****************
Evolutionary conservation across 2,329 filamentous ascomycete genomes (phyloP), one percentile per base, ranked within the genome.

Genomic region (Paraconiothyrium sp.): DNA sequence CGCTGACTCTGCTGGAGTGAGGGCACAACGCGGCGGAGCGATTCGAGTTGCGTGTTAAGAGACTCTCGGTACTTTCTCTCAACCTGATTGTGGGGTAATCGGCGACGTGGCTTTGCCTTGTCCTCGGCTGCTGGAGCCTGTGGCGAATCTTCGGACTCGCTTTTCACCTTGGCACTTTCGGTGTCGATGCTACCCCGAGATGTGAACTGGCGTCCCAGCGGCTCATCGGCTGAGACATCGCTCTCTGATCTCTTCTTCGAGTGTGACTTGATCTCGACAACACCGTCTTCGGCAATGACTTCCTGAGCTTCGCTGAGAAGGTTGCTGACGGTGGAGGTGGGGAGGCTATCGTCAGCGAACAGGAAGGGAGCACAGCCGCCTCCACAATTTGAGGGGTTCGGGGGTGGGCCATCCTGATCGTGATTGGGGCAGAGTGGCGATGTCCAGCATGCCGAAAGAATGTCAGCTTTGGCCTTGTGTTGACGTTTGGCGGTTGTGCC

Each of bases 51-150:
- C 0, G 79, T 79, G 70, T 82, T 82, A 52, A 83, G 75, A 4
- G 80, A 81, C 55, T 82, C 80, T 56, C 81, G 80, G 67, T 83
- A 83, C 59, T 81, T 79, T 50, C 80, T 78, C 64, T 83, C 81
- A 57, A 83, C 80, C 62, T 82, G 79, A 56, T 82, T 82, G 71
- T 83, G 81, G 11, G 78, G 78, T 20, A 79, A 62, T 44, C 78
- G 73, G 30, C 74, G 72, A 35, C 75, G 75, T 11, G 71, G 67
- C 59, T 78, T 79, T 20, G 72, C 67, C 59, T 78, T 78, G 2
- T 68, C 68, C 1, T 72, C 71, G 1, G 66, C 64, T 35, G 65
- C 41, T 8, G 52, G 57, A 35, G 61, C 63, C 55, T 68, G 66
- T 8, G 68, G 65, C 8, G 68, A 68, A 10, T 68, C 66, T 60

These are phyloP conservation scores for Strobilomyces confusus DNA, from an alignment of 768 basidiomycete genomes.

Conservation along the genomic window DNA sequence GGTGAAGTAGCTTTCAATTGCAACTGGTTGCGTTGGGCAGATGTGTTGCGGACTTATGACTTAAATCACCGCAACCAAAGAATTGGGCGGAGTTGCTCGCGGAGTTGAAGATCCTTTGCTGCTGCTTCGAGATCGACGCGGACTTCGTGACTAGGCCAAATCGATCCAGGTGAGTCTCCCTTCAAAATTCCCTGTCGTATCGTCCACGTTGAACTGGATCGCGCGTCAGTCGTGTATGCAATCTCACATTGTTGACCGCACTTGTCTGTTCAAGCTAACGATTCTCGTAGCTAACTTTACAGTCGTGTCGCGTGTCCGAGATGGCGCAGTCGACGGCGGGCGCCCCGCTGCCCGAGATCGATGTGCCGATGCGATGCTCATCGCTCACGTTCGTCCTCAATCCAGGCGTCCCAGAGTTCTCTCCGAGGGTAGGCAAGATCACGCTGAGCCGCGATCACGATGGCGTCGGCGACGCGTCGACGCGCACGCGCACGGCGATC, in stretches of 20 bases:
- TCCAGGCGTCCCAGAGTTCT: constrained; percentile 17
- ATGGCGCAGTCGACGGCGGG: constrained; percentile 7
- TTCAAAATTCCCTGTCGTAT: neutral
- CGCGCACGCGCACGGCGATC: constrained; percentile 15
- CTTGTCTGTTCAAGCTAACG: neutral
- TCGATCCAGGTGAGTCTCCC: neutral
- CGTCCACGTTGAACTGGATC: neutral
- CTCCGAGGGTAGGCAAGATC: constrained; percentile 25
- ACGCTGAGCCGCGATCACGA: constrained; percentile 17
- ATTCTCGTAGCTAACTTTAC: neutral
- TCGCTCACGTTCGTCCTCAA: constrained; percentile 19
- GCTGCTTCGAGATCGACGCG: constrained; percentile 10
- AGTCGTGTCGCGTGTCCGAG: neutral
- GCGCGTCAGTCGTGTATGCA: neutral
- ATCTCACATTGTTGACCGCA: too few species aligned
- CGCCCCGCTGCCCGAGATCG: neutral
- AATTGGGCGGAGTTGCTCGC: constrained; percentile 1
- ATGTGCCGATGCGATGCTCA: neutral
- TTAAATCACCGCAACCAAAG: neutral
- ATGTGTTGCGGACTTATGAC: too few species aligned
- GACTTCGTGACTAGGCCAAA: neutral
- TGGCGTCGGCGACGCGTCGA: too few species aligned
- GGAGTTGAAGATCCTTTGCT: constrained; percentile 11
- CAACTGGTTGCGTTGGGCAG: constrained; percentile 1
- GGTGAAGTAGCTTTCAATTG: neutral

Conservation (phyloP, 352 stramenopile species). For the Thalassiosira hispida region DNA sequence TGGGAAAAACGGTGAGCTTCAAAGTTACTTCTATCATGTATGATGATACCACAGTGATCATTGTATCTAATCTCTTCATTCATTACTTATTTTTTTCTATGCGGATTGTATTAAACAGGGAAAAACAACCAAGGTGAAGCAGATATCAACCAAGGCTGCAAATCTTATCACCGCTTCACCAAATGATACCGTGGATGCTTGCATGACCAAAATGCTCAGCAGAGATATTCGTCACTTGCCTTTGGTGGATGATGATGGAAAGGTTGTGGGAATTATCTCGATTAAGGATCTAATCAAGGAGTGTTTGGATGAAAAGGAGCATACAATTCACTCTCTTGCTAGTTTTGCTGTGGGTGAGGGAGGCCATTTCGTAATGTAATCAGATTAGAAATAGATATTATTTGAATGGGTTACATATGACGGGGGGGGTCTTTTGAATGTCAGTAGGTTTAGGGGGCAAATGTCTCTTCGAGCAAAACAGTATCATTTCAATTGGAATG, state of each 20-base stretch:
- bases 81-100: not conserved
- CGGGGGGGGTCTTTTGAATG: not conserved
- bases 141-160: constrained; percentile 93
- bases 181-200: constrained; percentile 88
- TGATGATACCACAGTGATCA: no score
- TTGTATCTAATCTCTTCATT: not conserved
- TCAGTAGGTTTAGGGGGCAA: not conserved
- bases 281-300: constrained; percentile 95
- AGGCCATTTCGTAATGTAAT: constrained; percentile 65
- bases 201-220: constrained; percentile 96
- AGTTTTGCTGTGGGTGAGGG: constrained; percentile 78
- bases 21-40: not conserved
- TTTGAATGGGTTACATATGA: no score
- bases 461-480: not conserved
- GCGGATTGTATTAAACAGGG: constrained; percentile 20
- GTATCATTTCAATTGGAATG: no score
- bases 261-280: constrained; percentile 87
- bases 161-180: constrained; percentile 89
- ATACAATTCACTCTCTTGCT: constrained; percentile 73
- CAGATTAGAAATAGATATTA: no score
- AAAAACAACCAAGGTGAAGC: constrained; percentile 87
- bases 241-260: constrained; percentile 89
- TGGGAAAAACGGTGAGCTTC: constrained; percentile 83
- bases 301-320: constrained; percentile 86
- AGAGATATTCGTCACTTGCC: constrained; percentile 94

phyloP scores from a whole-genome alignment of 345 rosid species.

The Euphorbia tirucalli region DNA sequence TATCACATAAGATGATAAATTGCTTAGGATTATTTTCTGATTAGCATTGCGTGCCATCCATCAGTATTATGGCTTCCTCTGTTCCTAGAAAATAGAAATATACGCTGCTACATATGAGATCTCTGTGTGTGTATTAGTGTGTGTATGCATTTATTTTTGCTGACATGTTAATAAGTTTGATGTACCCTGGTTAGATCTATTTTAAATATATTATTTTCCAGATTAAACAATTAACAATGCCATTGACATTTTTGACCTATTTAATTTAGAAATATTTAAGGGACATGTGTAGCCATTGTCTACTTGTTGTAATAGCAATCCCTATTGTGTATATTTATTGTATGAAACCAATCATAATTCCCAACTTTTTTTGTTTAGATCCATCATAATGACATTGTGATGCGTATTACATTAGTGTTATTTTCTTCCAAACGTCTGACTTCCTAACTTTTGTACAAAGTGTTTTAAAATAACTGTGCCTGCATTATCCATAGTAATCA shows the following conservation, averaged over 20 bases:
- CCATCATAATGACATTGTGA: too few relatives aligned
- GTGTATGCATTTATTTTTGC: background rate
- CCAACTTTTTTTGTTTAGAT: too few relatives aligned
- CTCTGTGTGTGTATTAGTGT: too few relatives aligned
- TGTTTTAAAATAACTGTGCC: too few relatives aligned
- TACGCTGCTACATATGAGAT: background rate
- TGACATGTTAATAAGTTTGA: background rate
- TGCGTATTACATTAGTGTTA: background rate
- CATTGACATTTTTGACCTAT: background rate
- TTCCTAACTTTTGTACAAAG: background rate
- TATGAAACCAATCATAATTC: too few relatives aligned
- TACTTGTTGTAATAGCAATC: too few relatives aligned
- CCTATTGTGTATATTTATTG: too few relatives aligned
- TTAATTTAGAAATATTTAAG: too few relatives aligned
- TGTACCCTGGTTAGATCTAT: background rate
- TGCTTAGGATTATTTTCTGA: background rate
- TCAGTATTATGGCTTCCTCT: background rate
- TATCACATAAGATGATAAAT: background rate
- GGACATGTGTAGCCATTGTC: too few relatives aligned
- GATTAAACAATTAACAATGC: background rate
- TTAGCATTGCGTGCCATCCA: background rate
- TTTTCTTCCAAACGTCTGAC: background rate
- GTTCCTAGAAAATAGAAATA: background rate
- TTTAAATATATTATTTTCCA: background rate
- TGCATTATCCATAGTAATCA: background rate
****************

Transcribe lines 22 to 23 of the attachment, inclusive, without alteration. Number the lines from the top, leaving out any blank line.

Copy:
- CGTCCACGTTGAACTGGATC: neutral
- CTCCGAGGGTAGGCAAGATC: constrained; percentile 25